5 Lies Twentysomethings Need to Stop Believing

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Picture by Designm.ag – Creative Commons. Design by Paul Angone

Too many twentysomethings are driving through the twists and turns of their 20s with windshields covered in mud, lies, and half-truths. And then we wonder why so many of us have crashed?

We need to hose these lies off right now or spend our 20’s stuck on the side of the road.

If we’re going to walk forward with the answers to the major questions we should be asking, successfully navigating our twenties, then we need to stop believing the following lies right now:

5 Lies Twenty-Somethings Need to Stop Believing. Right! Now!

1. I’m the Only One Struggling

If you’ve read much on All Groan Up, you know that I’d love to lock this lie away in a Siberian prison and give the key to a pack of Arctic wolves to defend. You are not alone in your struggle, questions, wondering what’s next?, now what?, or do I have what it takes?

Our 20s are tough. That’s the truth. Too many twenty-somethings are struggling through a quarter-life crisis all alone.

We all need help. We all need support. We all need nudges, prompts, advice, and encouragement.

No one has it all figured out.

The twenty-somethings who think they do are the ones in for the biggest shock of them all.

2. I Should Be Successful by Now! Like Right Now!

I fully expected to walk straight into a crazy-successful twenty-something life with accolades,  salaries, bonuses, a big-ol-fat-book-deal, and a plethora of people who wanted to learn my secrets to success, all by 23 years old. Maybe 25 if I really hit some serious setbacks.

I didn’t realize that success takes time — loads of time.

Success is not an Egg McMuffin, delivered to us for a $3, three minute investment.

No, success is the Sistine Chapel — it takes years, pain, frustration, thousands of brushes, colors, and crumpled up sketches before you have your masterpiece.

Countless famed figures we idolize, like Abraham Lincoln, failed drastically in their 20’s. Success is not a sprint, it’s an Ironman marathon and our 20’s aren’t really about running the actual race. No, our 20’s are simply about building our endurance so that we can run the race in the future.

If you take one step towards your dream today, you are a success.

Success happens in the details.

3. Life is Not Turning Out Like it Was Supposed To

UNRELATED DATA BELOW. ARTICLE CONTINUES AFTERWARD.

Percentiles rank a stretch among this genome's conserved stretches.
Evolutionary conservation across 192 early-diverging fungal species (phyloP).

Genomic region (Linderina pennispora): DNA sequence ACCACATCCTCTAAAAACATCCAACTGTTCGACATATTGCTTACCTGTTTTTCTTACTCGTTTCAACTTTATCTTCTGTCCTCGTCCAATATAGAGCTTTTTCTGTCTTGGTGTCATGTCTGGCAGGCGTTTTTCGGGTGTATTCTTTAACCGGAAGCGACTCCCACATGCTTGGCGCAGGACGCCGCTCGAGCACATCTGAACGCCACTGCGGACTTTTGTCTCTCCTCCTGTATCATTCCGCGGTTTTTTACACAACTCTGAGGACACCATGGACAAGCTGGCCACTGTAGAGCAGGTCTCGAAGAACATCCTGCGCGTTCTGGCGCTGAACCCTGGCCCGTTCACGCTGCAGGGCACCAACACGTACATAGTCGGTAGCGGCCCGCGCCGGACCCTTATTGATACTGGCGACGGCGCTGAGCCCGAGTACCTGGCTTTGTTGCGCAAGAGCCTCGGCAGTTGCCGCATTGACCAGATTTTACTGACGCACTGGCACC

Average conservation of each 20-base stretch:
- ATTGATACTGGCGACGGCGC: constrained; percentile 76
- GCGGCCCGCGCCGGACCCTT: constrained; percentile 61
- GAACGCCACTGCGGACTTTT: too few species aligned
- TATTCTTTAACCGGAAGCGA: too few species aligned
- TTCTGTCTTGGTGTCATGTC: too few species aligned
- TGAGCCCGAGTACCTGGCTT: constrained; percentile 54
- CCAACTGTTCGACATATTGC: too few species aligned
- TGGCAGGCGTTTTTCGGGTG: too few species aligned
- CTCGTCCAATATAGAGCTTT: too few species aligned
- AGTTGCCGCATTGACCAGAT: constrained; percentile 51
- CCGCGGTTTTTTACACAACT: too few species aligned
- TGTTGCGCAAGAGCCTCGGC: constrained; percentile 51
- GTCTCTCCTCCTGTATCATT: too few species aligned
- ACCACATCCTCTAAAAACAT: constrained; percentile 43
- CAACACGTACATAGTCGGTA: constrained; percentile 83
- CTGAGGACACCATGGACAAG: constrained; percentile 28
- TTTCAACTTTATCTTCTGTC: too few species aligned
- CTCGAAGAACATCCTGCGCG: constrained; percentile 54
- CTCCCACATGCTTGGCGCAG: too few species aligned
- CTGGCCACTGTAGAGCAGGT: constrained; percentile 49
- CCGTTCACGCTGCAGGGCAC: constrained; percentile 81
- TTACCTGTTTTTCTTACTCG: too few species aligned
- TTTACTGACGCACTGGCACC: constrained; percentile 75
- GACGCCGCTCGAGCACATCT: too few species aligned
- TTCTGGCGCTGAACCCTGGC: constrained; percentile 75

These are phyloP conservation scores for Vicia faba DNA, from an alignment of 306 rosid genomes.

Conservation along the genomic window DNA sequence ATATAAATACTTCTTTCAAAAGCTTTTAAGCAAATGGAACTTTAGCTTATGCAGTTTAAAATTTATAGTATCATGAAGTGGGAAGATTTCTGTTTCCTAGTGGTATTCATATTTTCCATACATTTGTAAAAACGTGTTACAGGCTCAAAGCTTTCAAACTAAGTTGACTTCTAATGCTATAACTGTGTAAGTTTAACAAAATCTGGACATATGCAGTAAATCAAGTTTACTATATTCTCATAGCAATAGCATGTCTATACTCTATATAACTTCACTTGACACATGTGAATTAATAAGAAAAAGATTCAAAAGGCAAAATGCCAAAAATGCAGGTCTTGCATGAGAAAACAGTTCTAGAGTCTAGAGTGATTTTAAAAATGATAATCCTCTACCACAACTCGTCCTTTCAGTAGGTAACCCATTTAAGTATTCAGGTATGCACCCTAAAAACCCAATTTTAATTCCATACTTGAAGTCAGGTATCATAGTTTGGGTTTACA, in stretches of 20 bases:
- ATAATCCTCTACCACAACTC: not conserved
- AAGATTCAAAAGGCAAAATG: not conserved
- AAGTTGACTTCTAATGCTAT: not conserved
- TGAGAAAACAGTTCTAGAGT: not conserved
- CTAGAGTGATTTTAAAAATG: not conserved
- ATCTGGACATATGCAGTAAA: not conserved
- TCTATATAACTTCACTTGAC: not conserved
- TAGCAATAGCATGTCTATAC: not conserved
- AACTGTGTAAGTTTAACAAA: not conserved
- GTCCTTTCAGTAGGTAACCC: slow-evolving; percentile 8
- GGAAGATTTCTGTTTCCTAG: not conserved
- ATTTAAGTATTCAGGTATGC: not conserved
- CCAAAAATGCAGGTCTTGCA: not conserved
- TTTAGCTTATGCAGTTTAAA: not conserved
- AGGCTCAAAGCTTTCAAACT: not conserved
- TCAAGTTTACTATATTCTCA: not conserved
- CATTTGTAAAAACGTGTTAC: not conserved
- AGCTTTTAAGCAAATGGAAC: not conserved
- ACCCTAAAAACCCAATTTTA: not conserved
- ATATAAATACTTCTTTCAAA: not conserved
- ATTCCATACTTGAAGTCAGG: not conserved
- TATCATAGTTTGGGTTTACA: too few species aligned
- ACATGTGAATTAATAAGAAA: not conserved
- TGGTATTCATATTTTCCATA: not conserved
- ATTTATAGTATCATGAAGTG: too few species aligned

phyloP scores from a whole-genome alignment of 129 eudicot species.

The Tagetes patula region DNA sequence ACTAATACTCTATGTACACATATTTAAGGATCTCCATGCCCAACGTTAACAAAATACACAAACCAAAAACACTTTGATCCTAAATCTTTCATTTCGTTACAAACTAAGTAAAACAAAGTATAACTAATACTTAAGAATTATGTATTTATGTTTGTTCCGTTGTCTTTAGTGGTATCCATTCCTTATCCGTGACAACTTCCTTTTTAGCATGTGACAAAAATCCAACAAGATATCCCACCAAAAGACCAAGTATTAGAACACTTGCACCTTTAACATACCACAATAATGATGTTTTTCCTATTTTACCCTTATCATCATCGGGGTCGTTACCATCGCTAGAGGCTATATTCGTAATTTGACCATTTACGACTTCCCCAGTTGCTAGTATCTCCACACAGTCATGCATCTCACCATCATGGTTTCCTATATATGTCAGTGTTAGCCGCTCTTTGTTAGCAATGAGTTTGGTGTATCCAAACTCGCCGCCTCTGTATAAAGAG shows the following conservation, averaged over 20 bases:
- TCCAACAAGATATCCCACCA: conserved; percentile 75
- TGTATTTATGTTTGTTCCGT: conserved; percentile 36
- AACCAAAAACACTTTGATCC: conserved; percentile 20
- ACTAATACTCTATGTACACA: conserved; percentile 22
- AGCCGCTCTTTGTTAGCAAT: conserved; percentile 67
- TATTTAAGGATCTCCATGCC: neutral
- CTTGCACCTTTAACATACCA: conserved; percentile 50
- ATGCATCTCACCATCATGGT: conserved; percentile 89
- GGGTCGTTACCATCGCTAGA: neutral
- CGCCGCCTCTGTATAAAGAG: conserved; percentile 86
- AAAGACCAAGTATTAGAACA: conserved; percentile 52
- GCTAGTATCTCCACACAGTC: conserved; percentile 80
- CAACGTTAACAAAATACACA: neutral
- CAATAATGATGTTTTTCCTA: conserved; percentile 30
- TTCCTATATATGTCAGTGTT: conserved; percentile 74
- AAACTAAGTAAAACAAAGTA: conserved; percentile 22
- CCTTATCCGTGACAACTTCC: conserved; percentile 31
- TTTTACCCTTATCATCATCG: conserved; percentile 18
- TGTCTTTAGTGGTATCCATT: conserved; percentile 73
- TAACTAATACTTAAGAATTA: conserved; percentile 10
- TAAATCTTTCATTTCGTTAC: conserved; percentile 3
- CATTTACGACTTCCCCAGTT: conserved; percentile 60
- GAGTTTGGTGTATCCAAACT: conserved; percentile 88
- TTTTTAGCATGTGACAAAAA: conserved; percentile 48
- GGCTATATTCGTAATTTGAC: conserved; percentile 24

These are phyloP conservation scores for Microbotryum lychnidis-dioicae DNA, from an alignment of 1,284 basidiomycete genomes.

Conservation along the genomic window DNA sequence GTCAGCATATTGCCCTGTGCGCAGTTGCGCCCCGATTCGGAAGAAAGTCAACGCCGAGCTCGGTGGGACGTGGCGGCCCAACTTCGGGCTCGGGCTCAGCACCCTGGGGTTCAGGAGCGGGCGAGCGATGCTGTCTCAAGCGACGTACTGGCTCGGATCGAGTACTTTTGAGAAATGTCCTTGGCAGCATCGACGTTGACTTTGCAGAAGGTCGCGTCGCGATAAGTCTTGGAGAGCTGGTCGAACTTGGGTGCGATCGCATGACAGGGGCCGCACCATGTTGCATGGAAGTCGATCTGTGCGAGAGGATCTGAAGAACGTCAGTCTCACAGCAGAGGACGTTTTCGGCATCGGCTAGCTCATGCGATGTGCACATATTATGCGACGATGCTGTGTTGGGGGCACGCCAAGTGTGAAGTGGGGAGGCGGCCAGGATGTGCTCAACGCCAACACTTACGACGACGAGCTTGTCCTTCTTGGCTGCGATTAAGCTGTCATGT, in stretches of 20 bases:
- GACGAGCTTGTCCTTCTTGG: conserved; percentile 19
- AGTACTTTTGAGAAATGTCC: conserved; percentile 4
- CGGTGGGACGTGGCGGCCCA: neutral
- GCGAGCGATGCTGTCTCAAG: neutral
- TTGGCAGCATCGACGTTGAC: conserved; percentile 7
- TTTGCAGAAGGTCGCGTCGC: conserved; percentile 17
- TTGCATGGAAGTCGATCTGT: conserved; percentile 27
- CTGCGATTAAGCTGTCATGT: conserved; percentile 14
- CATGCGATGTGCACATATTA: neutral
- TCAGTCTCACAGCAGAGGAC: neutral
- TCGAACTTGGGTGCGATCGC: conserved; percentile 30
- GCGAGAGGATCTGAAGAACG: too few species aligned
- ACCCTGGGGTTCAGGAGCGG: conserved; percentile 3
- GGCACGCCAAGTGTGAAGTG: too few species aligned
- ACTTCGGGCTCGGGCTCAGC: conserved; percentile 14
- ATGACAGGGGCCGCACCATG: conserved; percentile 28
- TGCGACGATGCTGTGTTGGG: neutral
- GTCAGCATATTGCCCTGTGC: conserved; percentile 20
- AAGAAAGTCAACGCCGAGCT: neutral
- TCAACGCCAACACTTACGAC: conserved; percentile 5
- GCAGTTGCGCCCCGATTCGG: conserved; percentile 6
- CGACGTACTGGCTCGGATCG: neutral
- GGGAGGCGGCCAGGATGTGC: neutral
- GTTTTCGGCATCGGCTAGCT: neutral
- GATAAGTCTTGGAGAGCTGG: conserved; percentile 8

Well, kind of. Yes, life is not turning out like it was supposed to, but what the heck is supposed to? There is no supposed to. Supposed to is a lie. Supposed to is built on the perception of someone else’s perceived success. Live your life right now exactly as it is and do your best to keep moving forward into where you want to go. That’s what you’re supposed to do.

4. I Don’t Have What it Takes

I 100% guarantee you have what it takes. I triple-stamp a double-stamp, 100% money-back guarantee you have what it takes.

It’s just going to take some time to figure out what exactly “it” is.

Our twenties are a process not a surprise party. You don’t just walk into the door and all of the sudden your calling jumps out from behind the couch.

You’re extremely talented at something. We just need to start pulling off the layers to get a glimpse of what that something is.

5. I am a Failure

The only failure of our 20s would be if we never had any.

The only failure of our 20s is if we fail and then call ourselves failures.

Our 2os are going to be riddled with failure. Anyone that tells you otherwise is a liar.

Failure is not a period, it’s a comma. And only if you stop trying will you really fail.

There’s only one way to be successful in our twenties — fail, tweak, then try again.

I’d love to hear from you in the comments below:

What lie is holding you back?

27 Comments

  1. Stephanie

    Oh my gosh, thank you Paul!

    I’m 26, and last year was one of the bets years of my life! I was completely and utterly failing at my job – I took a step back and really had to decide if it was what I wanted. It turns out, it wasn’t. I took a boring P/T job whilst I desperately searched for something permanent in my field. It took a lot of pavement-pounding, tearful nights, wine binges and 8 long months before I landed a job that I love! While I don’t make millions, I’m happy and working towards my goals!

    Thanks for making me feel better about my own failings (that turned out to be a success!).

    Reply
    • admin

      Awesome Stephanie!

      “While I don’t make millions, I’m happy and working towards my goals!

      Thanks for making me feel better about my own failings (that turned out to be a success!).”

      Love those lines. Well said!

      Reply
  2. Aaron G

    Hey there. Now that I am 31, I realize how so much
    of what you say is true. I have known some successful 20-somethings, but it seems they are more like an endangered species; rare and hard to find. I find that many people in their early 30s like myself are still facing many of these things. Do you find that to be true from readers as well? It’s not as if all of the questions magically have answers the day one ends their 20s.

    Thanks for making what happened in my 20s make sense and my early 30s a little easier to understand what is happening today

    Aaron G

    Reply
    • admin

      Well said Aaron.

      “I have known some successful 20-somethings, but it seems they are more like an endangered species; rare and hard to find.”

      I definitely talk to lots of thirty-somethings (and beyond) who are working through the same questions, ambiguity, etc. Just as we don’t have things magically figured out when we’re married, have a kid, etc.. I definitely don’t think when the clock tolls for 30, that it all just makes sense.